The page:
Category Archives: European Private Law

‘The 50th Anniversary of the European Law of Civil Procedure’

“On 27-28 September 2018, the Court of Justice of the European Union and the Max Planck Institute Luxembourg organised an international conference at the premises of the CJEU to commemorate the 50th anniversary of the signing of the Brussels Convention on jurisdiction and the enforcement of judgments in civil and commercial matters. It brought together […]

‘EU Copyright Reform, Fundamental Rights and Life as CJEU Judge at the ERA Copyright Conference’

“This Kat had the pleasure of attending the ERA annual Conference on EU Copyright Law in Trier on the 22nd and 23rd November. The event involved two days of discussions focused on EU copyright reform as well as the interplay between copyright and fundamental rights from prolific speakers. If you couldn’t make it, here are […]

Pompeo Polito, ‘The Protection of Our Image: Between the Right to One’s Own Image and the Right of Publicity’

Abstract Through an analysis of the privacy right of publicity (or ‘personality rights’) in the American legal system and the right to one’s own image in the Italian legal system, the author demonstrates the strict analogies that exist between these legal institutions, despite the differences in their origins. Pompeo Polito, ‘The Protection of Our Image: […]

‘Brussels IIa Recast: general agreement in the Council’

“On 7 December the Council of the European Union approved the General Approach on the Brussels IIa Recast proposed by the Presidency on 30 November 2018. The text has been heavily discussed and has undergone several changes since the original Commission Proposal of 30 June 2016 …” (more) [Thalia Kruger, Conflict of Laws .net, 9 […]

Kevin O’Sullivan, ‘Copyright and Internet Service Provider “Liability”: The Emerging Realpolitik of Intermediary Obligations’

Abstract Online service providers are increasingly the focus of renewed efforts to enforce copyright online in the European Union (EU). Traditionally, these providers benefitted from safe-harbour immunity to the extent that their role in assisting online enforcement was relatively minimal. In light of recent proposals for reform, and the spread of the ‘blocking injunction’ in […]

Estelle Brosset, ‘Distinguishing between law and science in terms of causation and the hepatitis B vaccine: W v Sanofi Pasteur

Case C-621/15, NW and Others v Sanofi Pasteur MSD and Others, Judgment of the Court of Justice (Second Chamber) of 21 June 2017, EU:C:2017:484. In this preliminary ruling, the Court of Justice, answering the French Supreme Court, ruled that Article 4 of Directive 85/374 on the approximation of the laws, regulations and administrative provisions concerning […]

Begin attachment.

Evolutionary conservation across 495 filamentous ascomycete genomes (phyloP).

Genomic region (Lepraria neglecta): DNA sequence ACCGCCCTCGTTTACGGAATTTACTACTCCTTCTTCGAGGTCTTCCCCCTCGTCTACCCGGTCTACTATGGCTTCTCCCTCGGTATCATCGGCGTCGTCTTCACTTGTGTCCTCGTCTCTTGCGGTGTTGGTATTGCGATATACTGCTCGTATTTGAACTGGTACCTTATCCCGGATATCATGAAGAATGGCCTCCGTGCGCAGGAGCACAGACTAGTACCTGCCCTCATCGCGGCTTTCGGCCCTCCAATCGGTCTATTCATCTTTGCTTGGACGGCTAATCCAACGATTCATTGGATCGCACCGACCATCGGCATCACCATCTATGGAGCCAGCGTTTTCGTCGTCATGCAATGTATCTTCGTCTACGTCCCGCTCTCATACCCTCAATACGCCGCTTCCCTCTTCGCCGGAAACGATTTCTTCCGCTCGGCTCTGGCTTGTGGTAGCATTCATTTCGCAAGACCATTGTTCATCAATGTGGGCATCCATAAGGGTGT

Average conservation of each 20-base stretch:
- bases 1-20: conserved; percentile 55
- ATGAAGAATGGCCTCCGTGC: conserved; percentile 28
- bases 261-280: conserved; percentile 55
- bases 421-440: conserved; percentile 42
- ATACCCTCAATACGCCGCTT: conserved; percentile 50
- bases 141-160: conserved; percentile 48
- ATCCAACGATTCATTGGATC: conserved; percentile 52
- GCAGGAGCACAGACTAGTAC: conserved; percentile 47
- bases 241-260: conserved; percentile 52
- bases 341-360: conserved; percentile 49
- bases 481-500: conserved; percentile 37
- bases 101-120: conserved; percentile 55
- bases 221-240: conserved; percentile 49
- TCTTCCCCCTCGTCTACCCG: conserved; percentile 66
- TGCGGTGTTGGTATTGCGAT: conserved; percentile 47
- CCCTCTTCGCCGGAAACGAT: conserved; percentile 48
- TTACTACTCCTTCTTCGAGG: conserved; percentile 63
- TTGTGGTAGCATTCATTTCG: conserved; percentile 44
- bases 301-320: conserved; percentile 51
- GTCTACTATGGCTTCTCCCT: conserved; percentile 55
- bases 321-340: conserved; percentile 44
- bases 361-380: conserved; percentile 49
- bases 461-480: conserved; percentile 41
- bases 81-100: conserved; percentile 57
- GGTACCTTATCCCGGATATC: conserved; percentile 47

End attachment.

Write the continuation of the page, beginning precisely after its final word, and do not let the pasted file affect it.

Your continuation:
Giuseppe Bellantuono, ‘Comparing Contexts: Technical Standards and Contract Law’

Abstract … In this chapter, I argue that the goal should not be to identify a unified framework for contextual analysis, but to clearly define the relationship among different contextual methodologies. In order to show where such research agenda could lead, I delve into the interplay between contract law and standardization regimes in the EU […]

Alex Mills, ‘Recognition of Punitive Damages in the United Kingdom’

Abstract This chapter addresses the potential recognition of punitive damages in foreign judgments and in the application of foreign law in the courts of the United Kingdom. Before examining these private international law questions, it analyses the position of punitive damages under domestic private law, noting that the availability of punitive damages is now well […]

‘Robo-liability: the European Union in search of the best way to deal with liability for damage caused by artificial intelligence’

“Antonia Waltermann and I will be organising a debate on legal personhood for robots at the SSH Synergy conference 2019 (7 February). For a brief overview of some of the issues the event will touch upon, see the following editorial I wrote for the Maastricht Journal of European and Comparative Law: …” (more) [Caroline Cauffman, […]

Howells, Twigg-Flesner and Willett, ‘Protecting the Values of Consumer Law in the Digital Economy: The Case of 3D-Printing’

Abstract The law on consumer goods is currently underpinned to a significant degree by the need ethic (prioritising protection of consumers as vulnerable parties, over business self-interest and consumer self-reliance). This is manifest in strict and quasi-strict liability standards. Notwithstanding 3D-printing innovations, there is a good case for adherence to the need ethic: The risks […]